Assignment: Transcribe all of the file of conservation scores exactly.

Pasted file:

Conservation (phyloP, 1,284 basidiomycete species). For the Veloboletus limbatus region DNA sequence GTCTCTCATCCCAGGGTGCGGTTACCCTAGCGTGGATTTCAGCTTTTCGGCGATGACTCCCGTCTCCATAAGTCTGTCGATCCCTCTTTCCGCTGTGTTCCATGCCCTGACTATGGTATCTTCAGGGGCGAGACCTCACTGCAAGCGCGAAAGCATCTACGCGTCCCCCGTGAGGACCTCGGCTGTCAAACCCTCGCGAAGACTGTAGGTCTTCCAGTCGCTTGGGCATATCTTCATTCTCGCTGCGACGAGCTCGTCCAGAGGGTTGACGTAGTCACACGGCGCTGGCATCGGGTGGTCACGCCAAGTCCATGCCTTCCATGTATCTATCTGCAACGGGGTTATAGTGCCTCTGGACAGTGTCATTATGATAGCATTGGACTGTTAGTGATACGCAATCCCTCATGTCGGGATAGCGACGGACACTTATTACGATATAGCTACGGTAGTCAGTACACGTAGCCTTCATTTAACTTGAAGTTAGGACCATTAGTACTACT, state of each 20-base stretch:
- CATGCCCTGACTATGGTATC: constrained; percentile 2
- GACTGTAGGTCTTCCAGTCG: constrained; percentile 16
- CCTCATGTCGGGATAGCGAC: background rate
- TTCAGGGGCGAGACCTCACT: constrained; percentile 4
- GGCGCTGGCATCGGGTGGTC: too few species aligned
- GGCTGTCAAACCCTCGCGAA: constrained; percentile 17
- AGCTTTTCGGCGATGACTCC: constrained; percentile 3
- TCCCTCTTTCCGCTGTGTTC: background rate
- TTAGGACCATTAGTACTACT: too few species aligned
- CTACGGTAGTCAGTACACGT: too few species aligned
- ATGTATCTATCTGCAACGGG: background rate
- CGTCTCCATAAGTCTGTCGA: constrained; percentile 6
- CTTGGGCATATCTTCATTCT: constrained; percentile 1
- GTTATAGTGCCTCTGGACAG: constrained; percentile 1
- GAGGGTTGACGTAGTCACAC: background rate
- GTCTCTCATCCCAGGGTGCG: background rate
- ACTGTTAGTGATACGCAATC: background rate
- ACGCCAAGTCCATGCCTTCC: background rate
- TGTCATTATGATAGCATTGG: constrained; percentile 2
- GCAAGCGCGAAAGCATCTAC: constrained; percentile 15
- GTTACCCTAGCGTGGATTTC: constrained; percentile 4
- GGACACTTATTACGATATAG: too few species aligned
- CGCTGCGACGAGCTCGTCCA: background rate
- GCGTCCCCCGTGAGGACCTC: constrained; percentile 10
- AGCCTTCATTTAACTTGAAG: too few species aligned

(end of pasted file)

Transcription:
Conservation (phyloP, 1,284 basidiomycete species). For the Veloboletus limbatus region DNA sequence GTCTCTCATCCCAGGGTGCGGTTACCCTAGCGTGGATTTCAGCTTTTCGGCGATGACTCCCGTCTCCATAAGTCTGTCGATCCCTCTTTCCGCTGTGTTCCATGCCCTGACTATGGTATCTTCAGGGGCGAGACCTCACTGCAAGCGCGAAAGCATCTACGCGTCCCCCGTGAGGACCTCGGCTGTCAAACCCTCGCGAAGACTGTAGGTCTTCCAGTCGCTTGGGCATATCTTCATTCTCGCTGCGACGAGCTCGTCCAGAGGGTTGACGTAGTCACACGGCGCTGGCATCGGGTGGTCACGCCAAGTCCATGCCTTCCATGTATCTATCTGCAACGGGGTTATAGTGCCTCTGGACAGTGTCATTATGATAGCATTGGACTGTTAGTGATACGCAATCCCTCATGTCGGGATAGCGACGGACACTTATTACGATATAGCTACGGTAGTCAGTACACGTAGCCTTCATTTAACTTGAAGTTAGGACCATTAGTACTACT, state of each 20-base stretch:
- CATGCCCTGACTATGGTATC: constrained; percentile 2
- GACTGTAGGTCTTCCAGTCG: constrained; percentile 16
- CCTCATGTCGGGATAGCGAC: background rate
- TTCAGGGGCGAGACCTCACT: constrained; percentile 4
- GGCGCTGGCATCGGGTGGTC: too few species aligned
- GGCTGTCAAACCCTCGCGAA: constrained; percentile 17
- AGCTTTTCGGCGATGACTCC: constrained; percentile 3
- TCCCTCTTTCCGCTGTGTTC: background rate
- TTAGGACCATTAGTACTACT: too few species aligned
- CTACGGTAGTCAGTACACGT: too few species aligned
- ATGTATCTATCTGCAACGGG: background rate
- CGTCTCCATAAGTCTGTCGA: constrained; percentile 6
- CTTGGGCATATCTTCATTCT: constrained; percentile 1
- GTTATAGTGCCTCTGGACAG: constrained; percentile 1
- GAGGGTTGACGTAGTCACAC: background rate
- GTCTCTCATCCCAGGGTGCG: background rate
- ACTGTTAGTGATACGCAATC: background rate
- ACGCCAAGTCCATGCCTTCC: background rate
- TGTCATTATGATAGCATTGG: constrained; percentile 2
- GCAAGCGCGAAAGCATCTAC: constrained; percentile 15
- GTTACCCTAGCGTGGATTTC: constrained; percentile 4
- GGACACTTATTACGATATAG: too few species aligned
- CGCTGCGACGAGCTCGTCCA: background rate
- GCGTCCCCCGTGAGGACCTC: constrained; percentile 10
- AGCCTTCATTTAACTTGAAG: too few species aligned